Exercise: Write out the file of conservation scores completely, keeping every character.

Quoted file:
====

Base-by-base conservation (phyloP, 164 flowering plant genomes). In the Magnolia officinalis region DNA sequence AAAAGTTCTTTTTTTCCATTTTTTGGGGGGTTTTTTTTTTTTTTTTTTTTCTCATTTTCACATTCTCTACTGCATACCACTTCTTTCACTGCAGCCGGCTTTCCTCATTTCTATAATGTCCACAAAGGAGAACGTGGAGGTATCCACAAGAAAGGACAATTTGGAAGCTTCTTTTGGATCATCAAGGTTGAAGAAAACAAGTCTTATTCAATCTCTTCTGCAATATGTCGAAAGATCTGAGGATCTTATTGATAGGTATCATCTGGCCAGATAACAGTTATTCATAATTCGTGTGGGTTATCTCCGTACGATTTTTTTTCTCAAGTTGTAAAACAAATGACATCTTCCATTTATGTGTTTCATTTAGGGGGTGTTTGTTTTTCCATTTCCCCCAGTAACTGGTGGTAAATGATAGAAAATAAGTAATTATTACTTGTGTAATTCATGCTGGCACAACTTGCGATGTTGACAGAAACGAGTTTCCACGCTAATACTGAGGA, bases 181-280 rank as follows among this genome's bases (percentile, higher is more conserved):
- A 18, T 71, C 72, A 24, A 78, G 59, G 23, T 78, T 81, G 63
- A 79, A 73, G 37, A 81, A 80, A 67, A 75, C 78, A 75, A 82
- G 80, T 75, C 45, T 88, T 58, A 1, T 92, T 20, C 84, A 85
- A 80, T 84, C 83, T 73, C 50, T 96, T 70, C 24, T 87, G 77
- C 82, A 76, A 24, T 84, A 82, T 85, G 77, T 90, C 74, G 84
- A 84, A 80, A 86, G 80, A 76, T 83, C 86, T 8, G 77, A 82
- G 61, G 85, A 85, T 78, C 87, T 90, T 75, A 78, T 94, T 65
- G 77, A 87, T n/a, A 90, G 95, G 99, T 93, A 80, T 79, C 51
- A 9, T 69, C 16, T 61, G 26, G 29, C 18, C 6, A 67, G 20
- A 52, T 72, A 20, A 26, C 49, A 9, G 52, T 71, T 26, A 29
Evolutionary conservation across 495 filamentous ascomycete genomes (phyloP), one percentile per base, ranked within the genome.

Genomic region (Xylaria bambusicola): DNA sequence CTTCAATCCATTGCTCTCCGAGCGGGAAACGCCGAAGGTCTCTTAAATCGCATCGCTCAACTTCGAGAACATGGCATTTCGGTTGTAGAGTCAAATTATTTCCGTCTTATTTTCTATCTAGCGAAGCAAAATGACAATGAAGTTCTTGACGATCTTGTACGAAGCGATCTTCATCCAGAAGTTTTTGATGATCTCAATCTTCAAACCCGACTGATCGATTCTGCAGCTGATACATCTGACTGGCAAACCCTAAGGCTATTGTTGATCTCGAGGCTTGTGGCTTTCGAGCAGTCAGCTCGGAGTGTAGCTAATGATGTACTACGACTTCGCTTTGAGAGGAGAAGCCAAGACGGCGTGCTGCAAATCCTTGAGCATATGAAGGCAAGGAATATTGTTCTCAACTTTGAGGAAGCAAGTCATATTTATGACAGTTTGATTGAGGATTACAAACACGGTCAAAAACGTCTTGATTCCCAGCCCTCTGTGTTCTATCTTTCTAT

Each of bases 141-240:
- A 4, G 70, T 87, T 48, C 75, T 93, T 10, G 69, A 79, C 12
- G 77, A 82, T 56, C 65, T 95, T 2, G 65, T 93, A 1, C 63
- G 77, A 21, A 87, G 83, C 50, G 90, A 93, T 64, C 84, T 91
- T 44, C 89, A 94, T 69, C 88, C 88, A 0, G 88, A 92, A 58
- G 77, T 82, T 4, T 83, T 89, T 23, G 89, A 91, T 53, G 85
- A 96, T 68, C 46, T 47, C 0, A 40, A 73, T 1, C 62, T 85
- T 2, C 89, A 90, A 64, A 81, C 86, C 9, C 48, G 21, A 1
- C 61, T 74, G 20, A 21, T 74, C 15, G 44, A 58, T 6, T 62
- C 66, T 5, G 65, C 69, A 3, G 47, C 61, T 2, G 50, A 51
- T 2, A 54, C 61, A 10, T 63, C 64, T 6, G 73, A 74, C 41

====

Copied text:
Base-by-base conservation (phyloP, 164 flowering plant genomes). In the Magnolia officinalis region DNA sequence AAAAGTTCTTTTTTTCCATTTTTTGGGGGGTTTTTTTTTTTTTTTTTTTTCTCATTTTCACATTCTCTACTGCATACCACTTCTTTCACTGCAGCCGGCTTTCCTCATTTCTATAATGTCCACAAAGGAGAACGTGGAGGTATCCACAAGAAAGGACAATTTGGAAGCTTCTTTTGGATCATCAAGGTTGAAGAAAACAAGTCTTATTCAATCTCTTCTGCAATATGTCGAAAGATCTGAGGATCTTATTGATAGGTATCATCTGGCCAGATAACAGTTATTCATAATTCGTGTGGGTTATCTCCGTACGATTTTTTTTCTCAAGTTGTAAAACAAATGACATCTTCCATTTATGTGTTTCATTTAGGGGGTGTTTGTTTTTCCATTTCCCCCAGTAACTGGTGGTAAATGATAGAAAATAAGTAATTATTACTTGTGTAATTCATGCTGGCACAACTTGCGATGTTGACAGAAACGAGTTTCCACGCTAATACTGAGGA, bases 181-280 rank as follows among this genome's bases (percentile, higher is more conserved):
- A 18, T 71, C 72, A 24, A 78, G 59, G 23, T 78, T 81, G 63
- A 79, A 73, G 37, A 81, A 80, A 67, A 75, C 78, A 75, A 82
- G 80, T 75, C 45, T 88, T 58, A 1, T 92, T 20, C 84, A 85
- A 80, T 84, C 83, T 73, C 50, T 96, T 70, C 24, T 87, G 77
- C 82, A 76, A 24, T 84, A 82, T 85, G 77, T 90, C 74, G 84
- A 84, A 80, A 86, G 80, A 76, T 83, C 86, T 8, G 77, A 82
- G 61, G 85, A 85, T 78, C 87, T 90, T 75, A 78, T 94, T 65
- G 77, A 87, T n/a, A 90, G 95, G 99, T 93, A 80, T 79, C 51
- A 9, T 69, C 16, T 61, G 26, G 29, C 18, C 6, A 67, G 20
- A 52, T 72, A 20, A 26, C 49, A 9, G 52, T 71, T 26, A 29
Evolutionary conservation across 495 filamentous ascomycete genomes (phyloP), one percentile per base, ranked within the genome.

Genomic region (Xylaria bambusicola): DNA sequence CTTCAATCCATTGCTCTCCGAGCGGGAAACGCCGAAGGTCTCTTAAATCGCATCGCTCAACTTCGAGAACATGGCATTTCGGTTGTAGAGTCAAATTATTTCCGTCTTATTTTCTATCTAGCGAAGCAAAATGACAATGAAGTTCTTGACGATCTTGTACGAAGCGATCTTCATCCAGAAGTTTTTGATGATCTCAATCTTCAAACCCGACTGATCGATTCTGCAGCTGATACATCTGACTGGCAAACCCTAAGGCTATTGTTGATCTCGAGGCTTGTGGCTTTCGAGCAGTCAGCTCGGAGTGTAGCTAATGATGTACTACGACTTCGCTTTGAGAGGAGAAGCCAAGACGGCGTGCTGCAAATCCTTGAGCATATGAAGGCAAGGAATATTGTTCTCAACTTTGAGGAAGCAAGTCATATTTATGACAGTTTGATTGAGGATTACAAACACGGTCAAAAACGTCTTGATTCCCAGCCCTCTGTGTTCTATCTTTCTAT

Each of bases 141-240:
- A 4, G 70, T 87, T 48, C 75, T 93, T 10, G 69, A 79, C 12
- G 77, A 82, T 56, C 65, T 95, T 2, G 65, T 93, A 1, C 63
- G 77, A 21, A 87, G 83, C 50, G 90, A 93, T 64, C 84, T 91
- T 44, C 89, A 94, T 69, C 88, C 88, A 0, G 88, A 92, A 58
- G 77, T 82, T 4, T 83, T 89, T 23, G 89, A 91, T 53, G 85
- A 96, T 68, C 46, T 47, C 0, A 40, A 73, T 1, C 62, T 85
- T 2, C 89, A 90, A 64, A 81, C 86, C 9, C 48, G 21, A 1
- C 61, T 74, G 20, A 21, T 74, C 15, G 44, A 58, T 6, T 62
- C 66, T 5, G 65, C 69, A 3, G 47, C 61, T 2, G 50, A 51
- T 2, A 54, C 61, A 10, T 63, C 64, T 6, G 73, A 74, C 41